Friday 10 July 2020

The erotic Dutch surrealist you should have heard of

J.H. Moesman, Self Portrait, 1935. Credit: Centraal Museum Utrecht.

A new exhibition at the Utrecht Centraal Museum explores themes of gender, misogyny and sexuality in the work of Dutch artist Jaap Moesman and puts a spotlight on the contribution of female surrealists.

From mystifying, mirage-like landscapes to bondage and necrophiliac mice – a host of subliminal fantasies and fears come together in one extraordinary art exhibition, ‘The Tears of Eros: Moesman, Surrealism and the Sexes’, which opened on Saturday 15th February at Utrecht Centraal Museum.

Spanning four huge rooms, an annexe, and various spaces in between, the 264 works on show include surrealist royalty such as Salvador Dali, René Magritte and Man Ray, and contemporary artists inspired by the movement such as Dutch photographer Viviane Sassen and British sculptor Sarah Lucas.

Freeing the subconscious

Surrealism, meaning beyond realism, sought to convey a subliminal ‘super-reality’ previously unarticulated. The manifesto of surrealism, written in 1924 by French poet and writer André Breton, marks the clearest start to the surrealist period which slowed with the end of the Second World War. Proposing a new method of artistic creation, the manifesto asked for ‘pure psychic automatism’ and ‘the absence of any control exercised by reason’, since a rational mind was believed to inhibit expression.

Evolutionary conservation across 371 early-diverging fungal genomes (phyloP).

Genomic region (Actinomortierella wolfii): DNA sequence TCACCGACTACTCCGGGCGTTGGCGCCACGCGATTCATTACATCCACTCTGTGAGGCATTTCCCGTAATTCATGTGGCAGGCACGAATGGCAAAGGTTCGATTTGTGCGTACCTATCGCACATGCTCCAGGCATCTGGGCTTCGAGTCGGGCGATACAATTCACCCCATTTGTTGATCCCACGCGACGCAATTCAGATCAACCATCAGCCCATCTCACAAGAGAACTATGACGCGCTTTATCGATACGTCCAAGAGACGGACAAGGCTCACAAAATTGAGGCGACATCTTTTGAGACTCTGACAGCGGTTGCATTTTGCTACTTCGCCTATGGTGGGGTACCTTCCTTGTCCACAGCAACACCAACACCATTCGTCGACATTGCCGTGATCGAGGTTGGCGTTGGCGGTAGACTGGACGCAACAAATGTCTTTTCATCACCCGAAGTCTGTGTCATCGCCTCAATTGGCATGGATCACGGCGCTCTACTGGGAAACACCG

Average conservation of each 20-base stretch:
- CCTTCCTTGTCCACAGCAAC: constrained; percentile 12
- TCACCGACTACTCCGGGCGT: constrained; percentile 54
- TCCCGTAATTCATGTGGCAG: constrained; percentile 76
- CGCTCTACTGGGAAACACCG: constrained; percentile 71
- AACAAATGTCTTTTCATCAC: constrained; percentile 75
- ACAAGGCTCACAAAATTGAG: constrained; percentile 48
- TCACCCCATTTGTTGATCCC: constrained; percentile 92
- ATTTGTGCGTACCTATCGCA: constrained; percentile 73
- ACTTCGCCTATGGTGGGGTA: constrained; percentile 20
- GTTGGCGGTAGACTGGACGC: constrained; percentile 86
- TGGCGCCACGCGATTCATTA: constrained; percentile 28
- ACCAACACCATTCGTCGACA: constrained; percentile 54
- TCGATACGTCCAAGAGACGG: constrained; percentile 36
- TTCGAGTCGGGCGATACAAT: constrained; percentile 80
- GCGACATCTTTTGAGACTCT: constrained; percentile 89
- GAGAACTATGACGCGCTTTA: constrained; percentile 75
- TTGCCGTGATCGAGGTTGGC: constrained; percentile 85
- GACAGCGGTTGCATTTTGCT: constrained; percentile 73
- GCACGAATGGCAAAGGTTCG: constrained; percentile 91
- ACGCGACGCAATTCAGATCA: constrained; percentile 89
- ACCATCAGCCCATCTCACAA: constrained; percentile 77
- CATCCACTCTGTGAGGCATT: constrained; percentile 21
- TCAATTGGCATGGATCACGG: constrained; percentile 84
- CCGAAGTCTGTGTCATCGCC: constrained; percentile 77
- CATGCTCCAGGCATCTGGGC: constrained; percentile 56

As fascism and war cast a shadow over Europe, this freeing up of the subconscious and exploration of repressed desires had a rebellious, debauched quality to it. Surrealism is often described as ‘a little bit of a weird, dreamy world’, says the exhibition’s curator Nina Folkersma. ‘Actually, it was a very political movement.’ The focus on sex and erotics, she explains, ‘was a liberating force for them’.

Vivane Sassen, Marte #02, 2014. Credit: Stevenson Gallery , Capetown, South-Africa

Who was Moesman?

The Tears of Eros is part of Utrecht’s Moes Mania, a programme of events (6 January – 24 May) celebrating the work of Jaap (Johannes) Moesman (1909-1988), who was born in Utrecht. Moesman worked as a lithographic draughtsman for the railways until the 1960s, a trade he had learnt from his father, a collector of curiosities, who shared his interest in art and the exotic. Both were involved with the art society Kunstliefde, which still exists today, and Moesman took life drawing lessons. It was ‘Nord’, an art gallery and bookshop in the Vinkenburgstraat, run by the surrealist artist Willem Wagenaar, which would introduce him to the surrealist movement in the late 1920s and set him on a new creative path.